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Growing Roses in Florida: Choosing a Rose Rootstock

Fortuniana Rose by Malcolm Manners from Lakeland FL, USA CC-BY-2.0  via Wikimedia Commons
Growing roses in your Florida garden is a challenge, but well worth it. Whether you have a single rose bush, or an entire rose garden, there is nothing quite as beautiful or appealing as a well tended rose in bloom.

Roses are the most popular flowers grown in gardens all over the world. There are dozens of rose bush varieties, from dwarf roses to climbing roses, that will thrive in your Florida garden with proper care.

Most roses sold in Florida are grafted onto one of two rootstocks: Dr. Huey or Fortuniana. The difference in the two is their cold tolerance and their resistance to nematodes, both of which are major considerations for growing roses in subtropical conditions.

Dr. Huey Rootstock

Dr. Huey, the most commonly used rootstock, is a climbing rose. Dr. Huey rootstock is popular because it propagates easily and has a long budding season. Plants grafted onto Dr. Huey rootstock harden off and ship well, as well as being easy to store bare rooted. Dr. Huey rootstock has a great range of adaptability, which is why it is the rootstock used on your lesser priced roses carried by big box stores like Home Depot and Wal-Mart.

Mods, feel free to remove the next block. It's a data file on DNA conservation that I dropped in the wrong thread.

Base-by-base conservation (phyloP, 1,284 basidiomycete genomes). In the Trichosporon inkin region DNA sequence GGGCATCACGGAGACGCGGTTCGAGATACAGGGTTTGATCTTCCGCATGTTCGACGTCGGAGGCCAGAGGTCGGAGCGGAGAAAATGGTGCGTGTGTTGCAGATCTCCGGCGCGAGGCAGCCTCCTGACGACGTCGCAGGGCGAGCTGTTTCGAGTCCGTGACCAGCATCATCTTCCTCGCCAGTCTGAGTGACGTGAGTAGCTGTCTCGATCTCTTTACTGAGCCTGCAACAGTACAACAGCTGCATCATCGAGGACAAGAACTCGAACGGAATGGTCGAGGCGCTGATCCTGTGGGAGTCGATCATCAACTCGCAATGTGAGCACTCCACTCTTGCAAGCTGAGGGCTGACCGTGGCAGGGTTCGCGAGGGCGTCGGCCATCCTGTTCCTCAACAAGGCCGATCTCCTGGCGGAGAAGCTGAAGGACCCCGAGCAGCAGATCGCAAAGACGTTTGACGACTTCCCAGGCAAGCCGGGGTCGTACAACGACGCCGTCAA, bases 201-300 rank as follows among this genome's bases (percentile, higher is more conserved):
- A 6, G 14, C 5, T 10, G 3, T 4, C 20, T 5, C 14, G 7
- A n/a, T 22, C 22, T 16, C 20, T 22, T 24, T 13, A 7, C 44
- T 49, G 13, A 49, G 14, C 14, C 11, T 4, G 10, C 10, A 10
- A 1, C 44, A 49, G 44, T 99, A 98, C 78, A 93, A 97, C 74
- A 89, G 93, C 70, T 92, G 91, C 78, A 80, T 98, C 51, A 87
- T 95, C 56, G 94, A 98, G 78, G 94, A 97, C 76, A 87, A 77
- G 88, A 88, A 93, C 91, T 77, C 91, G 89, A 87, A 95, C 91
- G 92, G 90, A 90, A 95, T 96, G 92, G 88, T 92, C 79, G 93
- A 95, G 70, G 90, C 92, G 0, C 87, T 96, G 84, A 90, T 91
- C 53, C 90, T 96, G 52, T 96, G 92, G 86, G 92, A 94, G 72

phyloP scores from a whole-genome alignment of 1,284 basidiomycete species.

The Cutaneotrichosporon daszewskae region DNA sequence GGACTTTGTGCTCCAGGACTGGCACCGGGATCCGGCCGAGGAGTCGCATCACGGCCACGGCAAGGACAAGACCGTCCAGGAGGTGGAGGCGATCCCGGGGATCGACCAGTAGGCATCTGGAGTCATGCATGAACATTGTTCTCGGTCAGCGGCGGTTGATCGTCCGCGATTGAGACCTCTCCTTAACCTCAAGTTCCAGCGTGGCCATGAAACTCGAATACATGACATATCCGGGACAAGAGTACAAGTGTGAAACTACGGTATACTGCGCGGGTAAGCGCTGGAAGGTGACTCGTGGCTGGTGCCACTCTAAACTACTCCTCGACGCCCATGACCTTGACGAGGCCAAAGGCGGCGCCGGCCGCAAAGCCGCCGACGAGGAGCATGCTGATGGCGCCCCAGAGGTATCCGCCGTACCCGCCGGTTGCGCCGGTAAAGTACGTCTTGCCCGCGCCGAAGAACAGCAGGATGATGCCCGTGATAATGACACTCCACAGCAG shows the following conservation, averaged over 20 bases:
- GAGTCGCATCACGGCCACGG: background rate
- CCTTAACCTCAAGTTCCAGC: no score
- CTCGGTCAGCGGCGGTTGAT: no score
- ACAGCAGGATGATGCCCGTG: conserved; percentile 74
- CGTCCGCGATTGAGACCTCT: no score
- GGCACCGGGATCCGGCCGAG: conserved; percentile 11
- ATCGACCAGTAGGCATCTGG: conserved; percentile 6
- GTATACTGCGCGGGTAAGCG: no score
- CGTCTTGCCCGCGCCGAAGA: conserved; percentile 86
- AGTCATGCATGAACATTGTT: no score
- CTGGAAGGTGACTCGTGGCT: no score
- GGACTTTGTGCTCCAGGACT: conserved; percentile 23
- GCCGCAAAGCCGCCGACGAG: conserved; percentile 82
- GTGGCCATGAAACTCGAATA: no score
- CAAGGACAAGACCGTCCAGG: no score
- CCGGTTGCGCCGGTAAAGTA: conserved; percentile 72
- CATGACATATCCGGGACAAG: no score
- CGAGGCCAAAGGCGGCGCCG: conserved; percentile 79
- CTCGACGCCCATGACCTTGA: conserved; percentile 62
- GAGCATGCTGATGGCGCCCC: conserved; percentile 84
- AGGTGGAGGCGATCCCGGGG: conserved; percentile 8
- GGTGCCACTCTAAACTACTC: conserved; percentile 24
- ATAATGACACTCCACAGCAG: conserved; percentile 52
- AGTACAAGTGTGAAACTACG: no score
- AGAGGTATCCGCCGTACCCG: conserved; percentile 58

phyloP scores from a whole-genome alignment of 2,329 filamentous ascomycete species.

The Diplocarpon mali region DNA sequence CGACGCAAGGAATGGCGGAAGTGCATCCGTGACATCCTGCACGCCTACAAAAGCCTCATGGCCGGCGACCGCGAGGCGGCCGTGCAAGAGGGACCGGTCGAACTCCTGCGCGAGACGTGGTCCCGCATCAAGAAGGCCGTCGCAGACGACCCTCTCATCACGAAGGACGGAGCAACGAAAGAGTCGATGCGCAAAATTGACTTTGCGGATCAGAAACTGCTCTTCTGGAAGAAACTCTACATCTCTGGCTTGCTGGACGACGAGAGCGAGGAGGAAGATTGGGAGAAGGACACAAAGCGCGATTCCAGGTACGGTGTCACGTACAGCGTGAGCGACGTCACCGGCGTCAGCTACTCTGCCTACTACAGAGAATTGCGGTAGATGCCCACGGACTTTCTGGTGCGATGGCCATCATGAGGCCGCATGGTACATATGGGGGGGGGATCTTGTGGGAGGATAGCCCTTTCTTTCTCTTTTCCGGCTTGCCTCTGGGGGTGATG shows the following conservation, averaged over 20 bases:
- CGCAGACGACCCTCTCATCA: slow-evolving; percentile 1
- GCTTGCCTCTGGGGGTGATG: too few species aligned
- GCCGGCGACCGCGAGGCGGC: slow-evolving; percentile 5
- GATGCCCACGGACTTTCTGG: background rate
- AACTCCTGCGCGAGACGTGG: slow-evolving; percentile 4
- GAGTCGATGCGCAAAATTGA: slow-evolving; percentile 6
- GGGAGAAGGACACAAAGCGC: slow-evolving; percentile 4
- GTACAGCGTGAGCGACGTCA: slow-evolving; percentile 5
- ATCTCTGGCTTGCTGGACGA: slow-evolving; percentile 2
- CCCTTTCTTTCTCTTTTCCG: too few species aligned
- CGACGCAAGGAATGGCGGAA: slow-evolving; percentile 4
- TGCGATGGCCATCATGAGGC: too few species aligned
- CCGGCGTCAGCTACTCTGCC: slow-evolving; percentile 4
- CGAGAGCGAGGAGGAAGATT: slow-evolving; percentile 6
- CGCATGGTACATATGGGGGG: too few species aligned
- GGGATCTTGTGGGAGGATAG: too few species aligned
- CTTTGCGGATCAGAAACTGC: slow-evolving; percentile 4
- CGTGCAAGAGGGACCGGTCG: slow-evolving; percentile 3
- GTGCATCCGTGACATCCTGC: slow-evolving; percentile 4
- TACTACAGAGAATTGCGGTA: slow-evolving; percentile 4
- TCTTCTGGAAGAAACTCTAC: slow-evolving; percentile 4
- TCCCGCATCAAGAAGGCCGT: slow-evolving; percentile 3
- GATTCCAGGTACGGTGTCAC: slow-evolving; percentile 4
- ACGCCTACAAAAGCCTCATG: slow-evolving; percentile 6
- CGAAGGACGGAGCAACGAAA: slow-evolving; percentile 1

Unfortunately, for all it's excellent qualities, roses grown on Dr. Huey rootstock usually only live for 4-5 years in Florida, due to its intolerance to nematodes. For this reason, these less expensive roses are referred to as "disposable roses" by Florida rosarians. They are lovely for a few years, then they must be replaced. They can live longer if container grown.

Fortuniana Rootstock

The best rootstock for growing roses in Florida roses is Fortuniana. Fortuniana is a natural hybrid of R. banksiae ("White Lady Banks Rose") and R. laevigata ("Cherokee Rose").

Discovered in China in 1850 by Robert Fortune, a Scottish gardener, Fortuniana has the lovely violet scent of the "White Lady Banks", but has a much larger flower that is double with a knotted center. The canes are nearly thornless, and the foliage resembles the banksias, except glossier and larger, a testament to its "Cherokee Rose" heritage.

Fortuniana is extremely cold sensitive, but is very tolerant to nematodes. Nematodes infect the Fortuniana roots, but don't thrive there, and don't do much damage to the rose plant.

Roses grafted on Fortuniana rootstock will live from 10-20 years in Florida with proper care, depending largely on the winter temperature variations. In colder, inland areas, they must be protected from freezing temperatures.

Whether you choose a less expensive, shorter lived rose on Dr. Huey rootstock, or a costlier, longer lived rose on Fortuniana rootstock, your roses are sure to bring you joy for years to come.